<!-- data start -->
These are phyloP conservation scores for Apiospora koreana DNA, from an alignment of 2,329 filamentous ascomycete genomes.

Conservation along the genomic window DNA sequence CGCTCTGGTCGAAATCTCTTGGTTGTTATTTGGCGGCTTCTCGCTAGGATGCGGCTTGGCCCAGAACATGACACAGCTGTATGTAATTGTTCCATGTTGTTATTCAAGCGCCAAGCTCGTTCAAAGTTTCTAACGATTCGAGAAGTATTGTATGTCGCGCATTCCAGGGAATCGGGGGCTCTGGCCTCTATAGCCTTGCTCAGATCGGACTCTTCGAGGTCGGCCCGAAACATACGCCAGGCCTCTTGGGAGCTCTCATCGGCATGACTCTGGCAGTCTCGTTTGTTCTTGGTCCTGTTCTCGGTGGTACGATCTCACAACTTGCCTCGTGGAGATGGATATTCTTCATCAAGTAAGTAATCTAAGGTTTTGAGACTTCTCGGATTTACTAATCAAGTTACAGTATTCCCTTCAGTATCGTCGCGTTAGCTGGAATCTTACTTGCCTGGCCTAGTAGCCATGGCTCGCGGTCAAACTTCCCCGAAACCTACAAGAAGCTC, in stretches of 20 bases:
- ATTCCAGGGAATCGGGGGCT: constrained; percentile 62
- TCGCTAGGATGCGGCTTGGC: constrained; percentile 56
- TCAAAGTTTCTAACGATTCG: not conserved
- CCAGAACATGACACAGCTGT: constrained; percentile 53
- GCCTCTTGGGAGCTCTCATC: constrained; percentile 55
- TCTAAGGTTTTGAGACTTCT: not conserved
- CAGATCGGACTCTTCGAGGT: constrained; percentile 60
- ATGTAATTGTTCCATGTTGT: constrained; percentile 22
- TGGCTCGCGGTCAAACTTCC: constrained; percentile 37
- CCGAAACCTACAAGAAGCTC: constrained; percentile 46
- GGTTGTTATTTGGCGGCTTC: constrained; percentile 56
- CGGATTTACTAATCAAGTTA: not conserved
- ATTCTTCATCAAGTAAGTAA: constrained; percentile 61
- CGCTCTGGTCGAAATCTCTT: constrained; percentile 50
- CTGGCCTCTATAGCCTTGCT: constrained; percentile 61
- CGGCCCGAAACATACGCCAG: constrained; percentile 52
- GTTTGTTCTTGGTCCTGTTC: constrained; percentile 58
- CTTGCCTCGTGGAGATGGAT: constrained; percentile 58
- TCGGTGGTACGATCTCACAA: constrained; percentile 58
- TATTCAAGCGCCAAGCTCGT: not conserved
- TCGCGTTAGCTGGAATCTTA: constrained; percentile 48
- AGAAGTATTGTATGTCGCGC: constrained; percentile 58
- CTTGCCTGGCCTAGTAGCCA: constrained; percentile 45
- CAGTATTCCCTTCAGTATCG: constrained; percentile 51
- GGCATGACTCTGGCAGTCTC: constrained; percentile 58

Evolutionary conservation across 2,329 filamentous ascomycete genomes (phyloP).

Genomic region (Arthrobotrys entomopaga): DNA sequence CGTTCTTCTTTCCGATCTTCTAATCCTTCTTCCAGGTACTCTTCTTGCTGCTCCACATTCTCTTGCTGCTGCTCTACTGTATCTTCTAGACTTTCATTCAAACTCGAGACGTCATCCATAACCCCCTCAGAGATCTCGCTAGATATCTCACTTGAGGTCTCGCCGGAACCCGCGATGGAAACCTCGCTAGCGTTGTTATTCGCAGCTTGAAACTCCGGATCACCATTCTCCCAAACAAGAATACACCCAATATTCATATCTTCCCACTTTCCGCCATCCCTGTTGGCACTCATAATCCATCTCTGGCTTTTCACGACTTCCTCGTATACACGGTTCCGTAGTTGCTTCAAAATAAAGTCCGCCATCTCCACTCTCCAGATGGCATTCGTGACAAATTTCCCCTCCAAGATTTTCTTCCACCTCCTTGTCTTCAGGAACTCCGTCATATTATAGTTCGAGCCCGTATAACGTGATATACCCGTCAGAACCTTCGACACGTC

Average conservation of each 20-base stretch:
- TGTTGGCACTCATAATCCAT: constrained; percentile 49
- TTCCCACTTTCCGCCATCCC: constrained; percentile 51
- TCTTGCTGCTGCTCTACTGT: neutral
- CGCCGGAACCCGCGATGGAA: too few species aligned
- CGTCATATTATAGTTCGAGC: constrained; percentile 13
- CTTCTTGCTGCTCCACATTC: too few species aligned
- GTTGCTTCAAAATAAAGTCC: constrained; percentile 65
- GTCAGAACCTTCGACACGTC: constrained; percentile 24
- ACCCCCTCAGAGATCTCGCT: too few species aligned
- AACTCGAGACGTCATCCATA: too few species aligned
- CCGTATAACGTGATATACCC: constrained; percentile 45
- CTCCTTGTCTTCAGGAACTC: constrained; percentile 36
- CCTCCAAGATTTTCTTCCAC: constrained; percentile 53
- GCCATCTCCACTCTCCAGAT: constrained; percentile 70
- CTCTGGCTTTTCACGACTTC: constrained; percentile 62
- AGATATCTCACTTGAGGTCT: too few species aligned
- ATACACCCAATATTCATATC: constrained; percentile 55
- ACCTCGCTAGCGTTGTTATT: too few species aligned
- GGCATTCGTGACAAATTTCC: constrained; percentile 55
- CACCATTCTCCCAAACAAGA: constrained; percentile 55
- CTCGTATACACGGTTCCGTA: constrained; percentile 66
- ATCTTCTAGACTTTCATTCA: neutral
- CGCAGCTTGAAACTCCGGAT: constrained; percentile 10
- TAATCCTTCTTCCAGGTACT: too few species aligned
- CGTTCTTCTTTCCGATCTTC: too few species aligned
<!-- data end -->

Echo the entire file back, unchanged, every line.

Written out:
These are phyloP conservation scores for Apiospora koreana DNA, from an alignment of 2,329 filamentous ascomycete genomes.

Conservation along the genomic window DNA sequence CGCTCTGGTCGAAATCTCTTGGTTGTTATTTGGCGGCTTCTCGCTAGGATGCGGCTTGGCCCAGAACATGACACAGCTGTATGTAATTGTTCCATGTTGTTATTCAAGCGCCAAGCTCGTTCAAAGTTTCTAACGATTCGAGAAGTATTGTATGTCGCGCATTCCAGGGAATCGGGGGCTCTGGCCTCTATAGCCTTGCTCAGATCGGACTCTTCGAGGTCGGCCCGAAACATACGCCAGGCCTCTTGGGAGCTCTCATCGGCATGACTCTGGCAGTCTCGTTTGTTCTTGGTCCTGTTCTCGGTGGTACGATCTCACAACTTGCCTCGTGGAGATGGATATTCTTCATCAAGTAAGTAATCTAAGGTTTTGAGACTTCTCGGATTTACTAATCAAGTTACAGTATTCCCTTCAGTATCGTCGCGTTAGCTGGAATCTTACTTGCCTGGCCTAGTAGCCATGGCTCGCGGTCAAACTTCCCCGAAACCTACAAGAAGCTC, in stretches of 20 bases:
- ATTCCAGGGAATCGGGGGCT: constrained; percentile 62
- TCGCTAGGATGCGGCTTGGC: constrained; percentile 56
- TCAAAGTTTCTAACGATTCG: not conserved
- CCAGAACATGACACAGCTGT: constrained; percentile 53
- GCCTCTTGGGAGCTCTCATC: constrained; percentile 55
- TCTAAGGTTTTGAGACTTCT: not conserved
- CAGATCGGACTCTTCGAGGT: constrained; percentile 60
- ATGTAATTGTTCCATGTTGT: constrained; percentile 22
- TGGCTCGCGGTCAAACTTCC: constrained; percentile 37
- CCGAAACCTACAAGAAGCTC: constrained; percentile 46
- GGTTGTTATTTGGCGGCTTC: constrained; percentile 56
- CGGATTTACTAATCAAGTTA: not conserved
- ATTCTTCATCAAGTAAGTAA: constrained; percentile 61
- CGCTCTGGTCGAAATCTCTT: constrained; percentile 50
- CTGGCCTCTATAGCCTTGCT: constrained; percentile 61
- CGGCCCGAAACATACGCCAG: constrained; percentile 52
- GTTTGTTCTTGGTCCTGTTC: constrained; percentile 58
- CTTGCCTCGTGGAGATGGAT: constrained; percentile 58
- TCGGTGGTACGATCTCACAA: constrained; percentile 58
- TATTCAAGCGCCAAGCTCGT: not conserved
- TCGCGTTAGCTGGAATCTTA: constrained; percentile 48
- AGAAGTATTGTATGTCGCGC: constrained; percentile 58
- CTTGCCTGGCCTAGTAGCCA: constrained; percentile 45
- CAGTATTCCCTTCAGTATCG: constrained; percentile 51
- GGCATGACTCTGGCAGTCTC: constrained; percentile 58

Evolutionary conservation across 2,329 filamentous ascomycete genomes (phyloP).

Genomic region (Arthrobotrys entomopaga): DNA sequence CGTTCTTCTTTCCGATCTTCTAATCCTTCTTCCAGGTACTCTTCTTGCTGCTCCACATTCTCTTGCTGCTGCTCTACTGTATCTTCTAGACTTTCATTCAAACTCGAGACGTCATCCATAACCCCCTCAGAGATCTCGCTAGATATCTCACTTGAGGTCTCGCCGGAACCCGCGATGGAAACCTCGCTAGCGTTGTTATTCGCAGCTTGAAACTCCGGATCACCATTCTCCCAAACAAGAATACACCCAATATTCATATCTTCCCACTTTCCGCCATCCCTGTTGGCACTCATAATCCATCTCTGGCTTTTCACGACTTCCTCGTATACACGGTTCCGTAGTTGCTTCAAAATAAAGTCCGCCATCTCCACTCTCCAGATGGCATTCGTGACAAATTTCCCCTCCAAGATTTTCTTCCACCTCCTTGTCTTCAGGAACTCCGTCATATTATAGTTCGAGCCCGTATAACGTGATATACCCGTCAGAACCTTCGACACGTC

Average conservation of each 20-base stretch:
- TGTTGGCACTCATAATCCAT: constrained; percentile 49
- TTCCCACTTTCCGCCATCCC: constrained; percentile 51
- TCTTGCTGCTGCTCTACTGT: neutral
- CGCCGGAACCCGCGATGGAA: too few species aligned
- CGTCATATTATAGTTCGAGC: constrained; percentile 13
- CTTCTTGCTGCTCCACATTC: too few species aligned
- GTTGCTTCAAAATAAAGTCC: constrained; percentile 65
- GTCAGAACCTTCGACACGTC: constrained; percentile 24
- ACCCCCTCAGAGATCTCGCT: too few species aligned
- AACTCGAGACGTCATCCATA: too few species aligned
- CCGTATAACGTGATATACCC: constrained; percentile 45
- CTCCTTGTCTTCAGGAACTC: constrained; percentile 36
- CCTCCAAGATTTTCTTCCAC: constrained; percentile 53
- GCCATCTCCACTCTCCAGAT: constrained; percentile 70
- CTCTGGCTTTTCACGACTTC: constrained; percentile 62
- AGATATCTCACTTGAGGTCT: too few species aligned
- ATACACCCAATATTCATATC: constrained; percentile 55
- ACCTCGCTAGCGTTGTTATT: too few species aligned
- GGCATTCGTGACAAATTTCC: constrained; percentile 55
- CACCATTCTCCCAAACAAGA: constrained; percentile 55
- CTCGTATACACGGTTCCGTA: constrained; percentile 66
- ATCTTCTAGACTTTCATTCA: neutral
- CGCAGCTTGAAACTCCGGAT: constrained; percentile 10
- TAATCCTTCTTCCAGGTACT: too few species aligned
- CGTTCTTCTTTCCGATCTTC: too few species aligned